Natural Gas ETN Volume Tops S&P 500, Nasdaq ETFs on Blowup Fears

(Bloomberg) -- Cold weather in the U.S. is sending an extra shiver down the spines of investors who hold an exchange-traded note that bets against natural gas and just had its worst-ever day.

Trading in the VelocityShares Daily 3x Inverse Natural Gas ETN, ticker DGAZ, had a record 169 million shares trade Wednesday, exceeding the volume in SPY -- the world’s biggest exchange-traded fund, which tracks the S&P 500 Index -- and the Nasdaq-tracking QQQ, as speculation mounted around the note’s future.

DGAZ aims to deliver three times the opposite daily move of a benchmark for natural gas prices, which have spiked amid forecasts for a frigid winter in the U.S. The note tumbled around 56 percent to $2.86, its biggest loss ever, and is down almost 70 percent this week, as the underlying soared nearly 20 percent on Wednesday afternoon. Volume in the ETN was more than 10 times the daily average over the last 30 days, data compiled by Bloomberg show.

Natural Gas ETN Volume Tops S&P 500, Nasdaq ETFs on Blowup Fears

DGAZ’s prospectus notes that one potential “acceleration event” that could elicit the liquidation of the note includes if “the Intraday Indicative Value for any series of ETNs is equal to or less than fifteen percent (15 percent) of the prior day’s Closing Indicative Value.”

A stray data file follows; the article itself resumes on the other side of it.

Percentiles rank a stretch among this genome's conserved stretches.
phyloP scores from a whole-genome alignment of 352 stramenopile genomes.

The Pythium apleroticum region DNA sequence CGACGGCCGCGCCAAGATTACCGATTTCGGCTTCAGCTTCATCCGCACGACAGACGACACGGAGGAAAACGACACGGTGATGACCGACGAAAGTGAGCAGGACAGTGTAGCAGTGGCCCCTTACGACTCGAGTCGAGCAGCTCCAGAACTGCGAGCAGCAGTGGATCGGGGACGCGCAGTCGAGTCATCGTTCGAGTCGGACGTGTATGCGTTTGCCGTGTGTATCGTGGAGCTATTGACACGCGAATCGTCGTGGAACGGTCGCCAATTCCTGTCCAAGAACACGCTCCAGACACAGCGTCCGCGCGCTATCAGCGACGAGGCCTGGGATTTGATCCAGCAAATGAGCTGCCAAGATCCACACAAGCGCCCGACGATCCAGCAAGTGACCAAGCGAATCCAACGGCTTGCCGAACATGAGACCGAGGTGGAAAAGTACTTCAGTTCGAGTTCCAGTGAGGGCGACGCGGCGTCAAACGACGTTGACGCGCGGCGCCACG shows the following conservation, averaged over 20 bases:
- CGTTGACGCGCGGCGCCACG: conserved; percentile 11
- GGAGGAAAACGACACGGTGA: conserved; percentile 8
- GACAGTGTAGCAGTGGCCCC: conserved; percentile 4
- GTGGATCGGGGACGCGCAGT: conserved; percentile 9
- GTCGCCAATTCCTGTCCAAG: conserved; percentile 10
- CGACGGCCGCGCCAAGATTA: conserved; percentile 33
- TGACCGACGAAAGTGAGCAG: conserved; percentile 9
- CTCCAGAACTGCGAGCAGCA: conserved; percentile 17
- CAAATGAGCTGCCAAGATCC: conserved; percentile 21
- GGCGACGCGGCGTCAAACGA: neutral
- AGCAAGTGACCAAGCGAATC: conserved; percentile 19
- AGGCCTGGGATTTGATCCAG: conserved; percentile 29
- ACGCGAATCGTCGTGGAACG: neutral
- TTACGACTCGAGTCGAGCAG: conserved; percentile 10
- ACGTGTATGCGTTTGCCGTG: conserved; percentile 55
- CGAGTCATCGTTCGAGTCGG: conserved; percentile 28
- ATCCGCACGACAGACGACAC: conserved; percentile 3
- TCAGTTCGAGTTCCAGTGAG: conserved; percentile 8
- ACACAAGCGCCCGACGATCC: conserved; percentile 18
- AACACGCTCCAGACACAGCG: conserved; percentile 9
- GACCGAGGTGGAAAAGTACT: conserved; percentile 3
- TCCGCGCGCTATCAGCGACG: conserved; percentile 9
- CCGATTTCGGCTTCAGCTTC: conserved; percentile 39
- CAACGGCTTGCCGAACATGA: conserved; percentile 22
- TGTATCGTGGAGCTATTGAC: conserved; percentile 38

The closing indicative value for this note was $6.2538 on Tuesday, implying that a drop to below 94 cents would have been needed to breach this threshold. However, the prospectus also affords the issuer fairly wide latitude to determine whether to close the ETN ahead of its scheduled maturity date.

A representative for VelocityShares did not immediately respond to request for comment.

The sudden slump hearkens back to the closure of another VelocityShares ETN -- XIV. The short-volatility note was shuttered in February after the biggest one-day spike in the Cboe Volatility Index on record.

“If the futures are up more than 33 percent in a single day, DGAZ could potentially blow up like XIV did earlier this year,” said Pravit Chintawongvanich, equity derivatives strategist at Wells Fargo.

In contrast to the short-vol note, however, the daily rebalancing of this ETN takes place during normal U.S. trading hours. DGAZ’s need for natural gas contracts to rebalance its portfolio may not be enough to push the underlying assets higher, which is fortunate since a further rise in natural gas could precipitate the note’s demise. That’s what happened to XIV, where investors’ knowledge of its need to rebalance was significant enough to move the market and prompt the ETN’s failure.

It’s not all bad news for VelocityShares’s natural gas products, however. The firm’s $793 million triple-leveraged long note, ticker UGAZ, is on a tear this week, up as much as 64 percent as of Wednesday.

©2018 Bloomberg L.P.